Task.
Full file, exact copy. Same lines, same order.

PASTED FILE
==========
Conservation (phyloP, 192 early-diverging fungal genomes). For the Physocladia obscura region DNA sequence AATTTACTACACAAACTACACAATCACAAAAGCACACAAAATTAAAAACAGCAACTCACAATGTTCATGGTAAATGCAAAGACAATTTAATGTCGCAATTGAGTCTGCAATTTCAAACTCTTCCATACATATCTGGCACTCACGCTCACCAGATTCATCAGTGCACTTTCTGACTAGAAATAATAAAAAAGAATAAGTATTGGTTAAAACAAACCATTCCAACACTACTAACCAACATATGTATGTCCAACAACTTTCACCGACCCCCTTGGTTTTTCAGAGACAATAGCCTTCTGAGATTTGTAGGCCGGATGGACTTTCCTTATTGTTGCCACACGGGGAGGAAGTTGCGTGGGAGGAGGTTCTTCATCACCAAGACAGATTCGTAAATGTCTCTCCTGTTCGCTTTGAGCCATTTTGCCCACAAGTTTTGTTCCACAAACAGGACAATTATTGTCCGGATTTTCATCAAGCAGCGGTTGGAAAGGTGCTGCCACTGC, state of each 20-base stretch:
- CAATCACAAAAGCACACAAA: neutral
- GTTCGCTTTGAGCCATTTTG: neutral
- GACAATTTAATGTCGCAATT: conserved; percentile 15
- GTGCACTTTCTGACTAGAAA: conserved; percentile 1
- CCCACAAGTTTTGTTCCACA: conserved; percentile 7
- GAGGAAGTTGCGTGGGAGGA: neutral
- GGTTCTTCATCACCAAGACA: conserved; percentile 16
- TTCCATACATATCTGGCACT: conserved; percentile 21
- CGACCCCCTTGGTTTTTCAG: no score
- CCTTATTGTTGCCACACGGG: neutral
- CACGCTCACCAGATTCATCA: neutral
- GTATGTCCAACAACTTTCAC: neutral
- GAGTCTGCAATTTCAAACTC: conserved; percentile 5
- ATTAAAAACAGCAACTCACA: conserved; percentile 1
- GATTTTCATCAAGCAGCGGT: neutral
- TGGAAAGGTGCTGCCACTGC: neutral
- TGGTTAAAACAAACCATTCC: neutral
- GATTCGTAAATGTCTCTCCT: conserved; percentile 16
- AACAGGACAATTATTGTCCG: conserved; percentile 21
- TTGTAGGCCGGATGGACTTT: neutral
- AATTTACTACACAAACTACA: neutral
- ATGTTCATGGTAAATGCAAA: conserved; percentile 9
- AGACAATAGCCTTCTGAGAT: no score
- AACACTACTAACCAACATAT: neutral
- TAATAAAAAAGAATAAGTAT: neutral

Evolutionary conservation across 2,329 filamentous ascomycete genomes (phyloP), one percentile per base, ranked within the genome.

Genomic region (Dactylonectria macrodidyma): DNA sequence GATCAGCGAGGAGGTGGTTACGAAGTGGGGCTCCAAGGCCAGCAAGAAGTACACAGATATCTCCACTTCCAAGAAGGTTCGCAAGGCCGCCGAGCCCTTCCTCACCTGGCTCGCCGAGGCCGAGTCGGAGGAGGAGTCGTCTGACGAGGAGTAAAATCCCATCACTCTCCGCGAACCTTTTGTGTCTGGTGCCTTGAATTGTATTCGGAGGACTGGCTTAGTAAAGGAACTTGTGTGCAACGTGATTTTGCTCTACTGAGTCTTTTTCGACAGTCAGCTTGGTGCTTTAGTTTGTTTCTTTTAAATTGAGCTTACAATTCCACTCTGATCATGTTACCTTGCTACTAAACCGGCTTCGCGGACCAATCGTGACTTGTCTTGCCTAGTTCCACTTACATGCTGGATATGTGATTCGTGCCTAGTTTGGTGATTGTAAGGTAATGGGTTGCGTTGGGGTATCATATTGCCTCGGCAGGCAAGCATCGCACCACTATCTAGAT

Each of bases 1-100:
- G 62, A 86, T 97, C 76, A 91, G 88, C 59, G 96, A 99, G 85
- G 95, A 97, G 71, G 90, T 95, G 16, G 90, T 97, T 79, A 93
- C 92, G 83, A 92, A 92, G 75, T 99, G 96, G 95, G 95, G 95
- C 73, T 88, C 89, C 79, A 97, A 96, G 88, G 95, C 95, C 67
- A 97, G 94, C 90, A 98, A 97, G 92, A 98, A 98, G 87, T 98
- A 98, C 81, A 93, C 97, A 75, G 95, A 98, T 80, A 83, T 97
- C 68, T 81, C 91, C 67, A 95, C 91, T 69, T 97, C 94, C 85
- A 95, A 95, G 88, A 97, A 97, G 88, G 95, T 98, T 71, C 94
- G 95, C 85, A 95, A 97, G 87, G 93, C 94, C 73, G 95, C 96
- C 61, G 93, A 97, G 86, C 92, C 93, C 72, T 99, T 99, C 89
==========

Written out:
Conservation (phyloP, 192 early-diverging fungal genomes). For the Physocladia obscura region DNA sequence AATTTACTACACAAACTACACAATCACAAAAGCACACAAAATTAAAAACAGCAACTCACAATGTTCATGGTAAATGCAAAGACAATTTAATGTCGCAATTGAGTCTGCAATTTCAAACTCTTCCATACATATCTGGCACTCACGCTCACCAGATTCATCAGTGCACTTTCTGACTAGAAATAATAAAAAAGAATAAGTATTGGTTAAAACAAACCATTCCAACACTACTAACCAACATATGTATGTCCAACAACTTTCACCGACCCCCTTGGTTTTTCAGAGACAATAGCCTTCTGAGATTTGTAGGCCGGATGGACTTTCCTTATTGTTGCCACACGGGGAGGAAGTTGCGTGGGAGGAGGTTCTTCATCACCAAGACAGATTCGTAAATGTCTCTCCTGTTCGCTTTGAGCCATTTTGCCCACAAGTTTTGTTCCACAAACAGGACAATTATTGTCCGGATTTTCATCAAGCAGCGGTTGGAAAGGTGCTGCCACTGC, state of each 20-base stretch:
- CAATCACAAAAGCACACAAA: neutral
- GTTCGCTTTGAGCCATTTTG: neutral
- GACAATTTAATGTCGCAATT: conserved; percentile 15
- GTGCACTTTCTGACTAGAAA: conserved; percentile 1
- CCCACAAGTTTTGTTCCACA: conserved; percentile 7
- GAGGAAGTTGCGTGGGAGGA: neutral
- GGTTCTTCATCACCAAGACA: conserved; percentile 16
- TTCCATACATATCTGGCACT: conserved; percentile 21
- CGACCCCCTTGGTTTTTCAG: no score
- CCTTATTGTTGCCACACGGG: neutral
- CACGCTCACCAGATTCATCA: neutral
- GTATGTCCAACAACTTTCAC: neutral
- GAGTCTGCAATTTCAAACTC: conserved; percentile 5
- ATTAAAAACAGCAACTCACA: conserved; percentile 1
- GATTTTCATCAAGCAGCGGT: neutral
- TGGAAAGGTGCTGCCACTGC: neutral
- TGGTTAAAACAAACCATTCC: neutral
- GATTCGTAAATGTCTCTCCT: conserved; percentile 16
- AACAGGACAATTATTGTCCG: conserved; percentile 21
- TTGTAGGCCGGATGGACTTT: neutral
- AATTTACTACACAAACTACA: neutral
- ATGTTCATGGTAAATGCAAA: conserved; percentile 9
- AGACAATAGCCTTCTGAGAT: no score
- AACACTACTAACCAACATAT: neutral
- TAATAAAAAAGAATAAGTAT: neutral

Evolutionary conservation across 2,329 filamentous ascomycete genomes (phyloP), one percentile per base, ranked within the genome.

Genomic region (Dactylonectria macrodidyma): DNA sequence GATCAGCGAGGAGGTGGTTACGAAGTGGGGCTCCAAGGCCAGCAAGAAGTACACAGATATCTCCACTTCCAAGAAGGTTCGCAAGGCCGCCGAGCCCTTCCTCACCTGGCTCGCCGAGGCCGAGTCGGAGGAGGAGTCGTCTGACGAGGAGTAAAATCCCATCACTCTCCGCGAACCTTTTGTGTCTGGTGCCTTGAATTGTATTCGGAGGACTGGCTTAGTAAAGGAACTTGTGTGCAACGTGATTTTGCTCTACTGAGTCTTTTTCGACAGTCAGCTTGGTGCTTTAGTTTGTTTCTTTTAAATTGAGCTTACAATTCCACTCTGATCATGTTACCTTGCTACTAAACCGGCTTCGCGGACCAATCGTGACTTGTCTTGCCTAGTTCCACTTACATGCTGGATATGTGATTCGTGCCTAGTTTGGTGATTGTAAGGTAATGGGTTGCGTTGGGGTATCATATTGCCTCGGCAGGCAAGCATCGCACCACTATCTAGAT

Each of bases 1-100:
- G 62, A 86, T 97, C 76, A 91, G 88, C 59, G 96, A 99, G 85
- G 95, A 97, G 71, G 90, T 95, G 16, G 90, T 97, T 79, A 93
- C 92, G 83, A 92, A 92, G 75, T 99, G 96, G 95, G 95, G 95
- C 73, T 88, C 89, C 79, A 97, A 96, G 88, G 95, C 95, C 67
- A 97, G 94, C 90, A 98, A 97, G 92, A 98, A 98, G 87, T 98
- A 98, C 81, A 93, C 97, A 75, G 95, A 98, T 80, A 83, T 97
- C 68, T 81, C 91, C 67, A 95, C 91, T 69, T 97, C 94, C 85
- A 95, A 95, G 88, A 97, A 97, G 88, G 95, T 98, T 71, C 94
- G 95, C 85, A 95, A 97, G 87, G 93, C 94, C 73, G 95, C 96
- C 61, G 93, A 97, G 86, C 92, C 93, C 72, T 99, T 99, C 89